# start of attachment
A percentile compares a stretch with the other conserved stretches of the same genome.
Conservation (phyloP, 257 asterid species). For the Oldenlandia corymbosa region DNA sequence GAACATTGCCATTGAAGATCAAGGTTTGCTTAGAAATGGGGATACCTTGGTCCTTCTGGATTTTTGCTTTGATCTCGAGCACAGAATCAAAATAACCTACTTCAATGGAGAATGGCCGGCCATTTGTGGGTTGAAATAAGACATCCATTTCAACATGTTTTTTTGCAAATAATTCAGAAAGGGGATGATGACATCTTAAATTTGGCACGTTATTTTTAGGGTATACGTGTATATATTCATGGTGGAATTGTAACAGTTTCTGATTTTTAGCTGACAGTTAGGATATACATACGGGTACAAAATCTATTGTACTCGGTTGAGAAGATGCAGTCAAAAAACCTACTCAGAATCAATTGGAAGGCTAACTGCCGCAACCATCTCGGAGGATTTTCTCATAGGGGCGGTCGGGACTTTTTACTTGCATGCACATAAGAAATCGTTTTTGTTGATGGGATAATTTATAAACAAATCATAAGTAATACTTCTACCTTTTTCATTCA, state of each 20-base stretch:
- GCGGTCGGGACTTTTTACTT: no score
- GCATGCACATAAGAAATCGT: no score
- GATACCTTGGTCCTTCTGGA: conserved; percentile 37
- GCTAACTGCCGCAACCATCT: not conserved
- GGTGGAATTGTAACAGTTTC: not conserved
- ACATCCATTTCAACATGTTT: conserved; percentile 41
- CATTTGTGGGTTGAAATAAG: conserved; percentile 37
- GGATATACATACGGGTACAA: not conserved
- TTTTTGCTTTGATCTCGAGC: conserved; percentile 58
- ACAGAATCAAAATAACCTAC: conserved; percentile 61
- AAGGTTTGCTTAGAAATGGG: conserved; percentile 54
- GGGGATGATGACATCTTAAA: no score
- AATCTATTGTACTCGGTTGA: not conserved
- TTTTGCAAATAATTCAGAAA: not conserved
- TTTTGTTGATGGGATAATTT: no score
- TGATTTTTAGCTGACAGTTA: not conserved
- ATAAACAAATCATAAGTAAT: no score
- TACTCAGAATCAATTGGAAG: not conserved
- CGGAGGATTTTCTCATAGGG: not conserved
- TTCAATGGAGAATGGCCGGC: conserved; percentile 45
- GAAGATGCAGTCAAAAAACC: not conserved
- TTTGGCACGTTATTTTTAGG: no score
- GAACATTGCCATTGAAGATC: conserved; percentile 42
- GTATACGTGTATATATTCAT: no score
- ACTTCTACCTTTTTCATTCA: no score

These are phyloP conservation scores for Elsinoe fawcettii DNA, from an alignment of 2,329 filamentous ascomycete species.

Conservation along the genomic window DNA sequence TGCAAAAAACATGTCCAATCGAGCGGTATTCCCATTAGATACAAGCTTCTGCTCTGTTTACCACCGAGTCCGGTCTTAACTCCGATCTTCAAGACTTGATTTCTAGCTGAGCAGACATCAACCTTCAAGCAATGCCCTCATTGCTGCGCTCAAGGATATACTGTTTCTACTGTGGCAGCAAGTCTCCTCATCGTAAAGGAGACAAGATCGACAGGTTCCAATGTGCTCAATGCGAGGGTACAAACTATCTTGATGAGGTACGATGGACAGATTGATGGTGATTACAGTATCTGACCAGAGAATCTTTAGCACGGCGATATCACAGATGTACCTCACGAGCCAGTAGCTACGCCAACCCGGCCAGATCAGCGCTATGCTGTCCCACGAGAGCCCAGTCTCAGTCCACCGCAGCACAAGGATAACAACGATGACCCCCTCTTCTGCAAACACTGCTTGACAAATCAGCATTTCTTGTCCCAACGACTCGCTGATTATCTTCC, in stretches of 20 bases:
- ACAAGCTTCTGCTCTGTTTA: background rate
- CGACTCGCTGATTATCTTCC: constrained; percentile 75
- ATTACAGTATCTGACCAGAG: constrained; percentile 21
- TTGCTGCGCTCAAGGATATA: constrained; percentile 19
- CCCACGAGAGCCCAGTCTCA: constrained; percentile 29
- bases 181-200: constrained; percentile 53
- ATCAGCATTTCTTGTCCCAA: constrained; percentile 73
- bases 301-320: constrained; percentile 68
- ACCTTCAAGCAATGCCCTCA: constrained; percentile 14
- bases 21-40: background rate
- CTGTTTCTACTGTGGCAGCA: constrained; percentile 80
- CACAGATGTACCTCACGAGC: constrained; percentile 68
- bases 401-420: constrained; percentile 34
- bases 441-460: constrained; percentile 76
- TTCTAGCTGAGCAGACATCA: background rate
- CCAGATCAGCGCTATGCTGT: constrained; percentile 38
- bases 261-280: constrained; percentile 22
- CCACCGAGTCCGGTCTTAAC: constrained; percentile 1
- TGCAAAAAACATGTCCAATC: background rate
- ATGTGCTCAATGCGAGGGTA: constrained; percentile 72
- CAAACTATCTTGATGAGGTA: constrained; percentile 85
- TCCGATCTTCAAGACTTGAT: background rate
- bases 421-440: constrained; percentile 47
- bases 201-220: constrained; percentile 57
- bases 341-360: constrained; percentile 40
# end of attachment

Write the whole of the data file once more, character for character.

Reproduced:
A percentile compares a stretch with the other conserved stretches of the same genome.
Conservation (phyloP, 257 asterid species). For the Oldenlandia corymbosa region DNA sequence GAACATTGCCATTGAAGATCAAGGTTTGCTTAGAAATGGGGATACCTTGGTCCTTCTGGATTTTTGCTTTGATCTCGAGCACAGAATCAAAATAACCTACTTCAATGGAGAATGGCCGGCCATTTGTGGGTTGAAATAAGACATCCATTTCAACATGTTTTTTTGCAAATAATTCAGAAAGGGGATGATGACATCTTAAATTTGGCACGTTATTTTTAGGGTATACGTGTATATATTCATGGTGGAATTGTAACAGTTTCTGATTTTTAGCTGACAGTTAGGATATACATACGGGTACAAAATCTATTGTACTCGGTTGAGAAGATGCAGTCAAAAAACCTACTCAGAATCAATTGGAAGGCTAACTGCCGCAACCATCTCGGAGGATTTTCTCATAGGGGCGGTCGGGACTTTTTACTTGCATGCACATAAGAAATCGTTTTTGTTGATGGGATAATTTATAAACAAATCATAAGTAATACTTCTACCTTTTTCATTCA, state of each 20-base stretch:
- GCGGTCGGGACTTTTTACTT: no score
- GCATGCACATAAGAAATCGT: no score
- GATACCTTGGTCCTTCTGGA: conserved; percentile 37
- GCTAACTGCCGCAACCATCT: not conserved
- GGTGGAATTGTAACAGTTTC: not conserved
- ACATCCATTTCAACATGTTT: conserved; percentile 41
- CATTTGTGGGTTGAAATAAG: conserved; percentile 37
- GGATATACATACGGGTACAA: not conserved
- TTTTTGCTTTGATCTCGAGC: conserved; percentile 58
- ACAGAATCAAAATAACCTAC: conserved; percentile 61
- AAGGTTTGCTTAGAAATGGG: conserved; percentile 54
- GGGGATGATGACATCTTAAA: no score
- AATCTATTGTACTCGGTTGA: not conserved
- TTTTGCAAATAATTCAGAAA: not conserved
- TTTTGTTGATGGGATAATTT: no score
- TGATTTTTAGCTGACAGTTA: not conserved
- ATAAACAAATCATAAGTAAT: no score
- TACTCAGAATCAATTGGAAG: not conserved
- CGGAGGATTTTCTCATAGGG: not conserved
- TTCAATGGAGAATGGCCGGC: conserved; percentile 45
- GAAGATGCAGTCAAAAAACC: not conserved
- TTTGGCACGTTATTTTTAGG: no score
- GAACATTGCCATTGAAGATC: conserved; percentile 42
- GTATACGTGTATATATTCAT: no score
- ACTTCTACCTTTTTCATTCA: no score

These are phyloP conservation scores for Elsinoe fawcettii DNA, from an alignment of 2,329 filamentous ascomycete species.

Conservation along the genomic window DNA sequence TGCAAAAAACATGTCCAATCGAGCGGTATTCCCATTAGATACAAGCTTCTGCTCTGTTTACCACCGAGTCCGGTCTTAACTCCGATCTTCAAGACTTGATTTCTAGCTGAGCAGACATCAACCTTCAAGCAATGCCCTCATTGCTGCGCTCAAGGATATACTGTTTCTACTGTGGCAGCAAGTCTCCTCATCGTAAAGGAGACAAGATCGACAGGTTCCAATGTGCTCAATGCGAGGGTACAAACTATCTTGATGAGGTACGATGGACAGATTGATGGTGATTACAGTATCTGACCAGAGAATCTTTAGCACGGCGATATCACAGATGTACCTCACGAGCCAGTAGCTACGCCAACCCGGCCAGATCAGCGCTATGCTGTCCCACGAGAGCCCAGTCTCAGTCCACCGCAGCACAAGGATAACAACGATGACCCCCTCTTCTGCAAACACTGCTTGACAAATCAGCATTTCTTGTCCCAACGACTCGCTGATTATCTTCC, in stretches of 20 bases:
- ACAAGCTTCTGCTCTGTTTA: background rate
- CGACTCGCTGATTATCTTCC: constrained; percentile 75
- ATTACAGTATCTGACCAGAG: constrained; percentile 21
- TTGCTGCGCTCAAGGATATA: constrained; percentile 19
- CCCACGAGAGCCCAGTCTCA: constrained; percentile 29
- bases 181-200: constrained; percentile 53
- ATCAGCATTTCTTGTCCCAA: constrained; percentile 73
- bases 301-320: constrained; percentile 68
- ACCTTCAAGCAATGCCCTCA: constrained; percentile 14
- bases 21-40: background rate
- CTGTTTCTACTGTGGCAGCA: constrained; percentile 80
- CACAGATGTACCTCACGAGC: constrained; percentile 68
- bases 401-420: constrained; percentile 34
- bases 441-460: constrained; percentile 76
- TTCTAGCTGAGCAGACATCA: background rate
- CCAGATCAGCGCTATGCTGT: constrained; percentile 38
- bases 261-280: constrained; percentile 22
- CCACCGAGTCCGGTCTTAAC: constrained; percentile 1
- TGCAAAAAACATGTCCAATC: background rate
- ATGTGCTCAATGCGAGGGTA: constrained; percentile 72
- CAAACTATCTTGATGAGGTA: constrained; percentile 85
- TCCGATCTTCAAGACTTGAT: background rate
- bases 421-440: constrained; percentile 47
- bases 201-220: constrained; percentile 57
- bases 341-360: constrained; percentile 40